[QODLink]
Middle East
Bahrain says hunger striker in 'good health'
Condition of Abdulhadi al-Khawaja, now on 77 days without food, has drawn concern from UN chief and Danish government.
Last Modified: 25 Apr 2012 20:47

A jailed activist on a hunger strike since early February is in "good health" and receiving medical care, Bahraini officials have said, responding to claims from opposition groups that his condition was sharply deteriorating.

The statement by Bahrain's Interior Ministry came after social media postings raised alarms about the fate of Abdulhadi al-Khawaja, who has been on hunger strike since February 8.

Khawaja's wife, Khadija al-Mousawi, told the Reuters news agency her husband had failed to call on Tuesday from the military hospital where he is being monitored during his hunger strike and she was unable to obtain any information on his health on Wednesday.

"Something is very wrong," Mousawi said. "He was talking about accepting death as the path of freedom. He sounded very weak and tired," she added, referring to her last conversation with Khawaja on Monday.

Khawaja, 51, and seven other Shia activists were sentenced to life in prison last year.

The convictions were part of Bahrain's crackdown during the 14-month-old uprising by the country's Shia majority, which seeks to reduce the wide-ranging powers of the ruling Sunni dynasty.

The Interior Ministry statement described Khawaja as "in good health, despite rumors" and added that "he is in hospital, receiving full medical care".

Situation 'serious'

Ban Ki-moon, secretary-general of the United Nations, expressed concern over "continuing clashes" in Bahrain and called on authorities "to resolve Mr al-Khawaja's case based on due process and humanitarian considerations without any further delay", his office said.

On Monday, an appeals court delayed a decision until at least April 30 on efforts by Khawaja and others to challenge their convictions, which were issued by a military-led court.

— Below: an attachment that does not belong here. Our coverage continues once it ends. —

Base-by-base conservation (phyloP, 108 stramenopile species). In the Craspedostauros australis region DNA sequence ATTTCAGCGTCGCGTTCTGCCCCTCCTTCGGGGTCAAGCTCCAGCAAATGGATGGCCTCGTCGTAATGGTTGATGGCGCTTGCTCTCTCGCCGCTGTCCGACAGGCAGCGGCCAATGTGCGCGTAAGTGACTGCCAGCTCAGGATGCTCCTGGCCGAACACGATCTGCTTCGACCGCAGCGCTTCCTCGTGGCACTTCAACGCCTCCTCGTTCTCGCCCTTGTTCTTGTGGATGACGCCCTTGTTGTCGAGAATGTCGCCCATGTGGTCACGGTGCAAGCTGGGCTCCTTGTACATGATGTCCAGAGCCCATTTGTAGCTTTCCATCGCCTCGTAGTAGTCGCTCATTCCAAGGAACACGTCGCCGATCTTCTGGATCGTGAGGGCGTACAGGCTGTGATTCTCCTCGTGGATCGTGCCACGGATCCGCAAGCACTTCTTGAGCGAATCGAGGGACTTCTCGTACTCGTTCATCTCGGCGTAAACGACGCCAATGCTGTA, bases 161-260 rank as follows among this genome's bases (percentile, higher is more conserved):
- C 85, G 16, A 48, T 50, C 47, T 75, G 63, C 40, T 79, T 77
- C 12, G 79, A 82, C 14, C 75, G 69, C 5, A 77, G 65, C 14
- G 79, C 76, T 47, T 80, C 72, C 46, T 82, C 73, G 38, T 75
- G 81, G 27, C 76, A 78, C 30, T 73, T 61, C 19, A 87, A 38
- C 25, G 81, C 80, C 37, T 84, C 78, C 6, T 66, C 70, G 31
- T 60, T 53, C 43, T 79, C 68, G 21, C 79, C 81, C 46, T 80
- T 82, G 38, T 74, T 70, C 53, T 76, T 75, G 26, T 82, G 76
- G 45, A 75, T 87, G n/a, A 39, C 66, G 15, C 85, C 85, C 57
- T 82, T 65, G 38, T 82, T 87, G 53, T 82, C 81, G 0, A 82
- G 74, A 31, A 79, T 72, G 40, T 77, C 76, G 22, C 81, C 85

Earlier this month, Bahrain rejected Denmark's request to take custody of Khawaja, who is also a Danish citizen.

On Monday, Danish Foreign Minister Villy Soevndal called the situation "very, very serious".

Khawaja has become a powerful rallying point for near daily protests in the strategic kingdom, which is home to the US Navy's 5th Fleet.

Western allies such as Britain and the US have offered only muted criticism of Bahrain for fear of alienating a trusted friend as well as its Saudi neighbour, which fears unrest could spread amongst Shias in the oil region of its Eastern Province.

In the latest violence, Bahraini authorities said an explosion wounded four police officers during clashes late Tuesday in one of the anti-government strongholds.

At least 50 people have been killed in Bahrain's protest-led violence since February 2011.

Source:
Agencies
Topics in this article
People
Country
Organisation
Featured on Al Jazeera
'Justice for All' demonstrations swell across the US over the deaths of African Americans in police encounters.
Six former Guantanamo detainees are now free in Uruguay with some hailing the decision to grant them asylum.
Disproportionately high number of Aboriginal people in prison highlights inequality and marginalisation, critics say.
Nearly half of Canadians have suffered inappropriate advances on the job - and the political arena is no exception.
Featured
Women's rights activists are demanding change after Hanna Lalango, 16, was gang-raped on a bus and left for dead.
Buried in Sweden's northern forest, Sorsele has welcomed many unaccompanied kids who help stabilise a town exodus.
A look at the changing face of North Korea, three years after the death of 'Dear Leader'.
While some fear a Muslim backlash after café killings, solidarity instead appears to be the order of the day.
Victims spared by the deadly disease are reporting blindness and other unexpected post-Ebola health issues.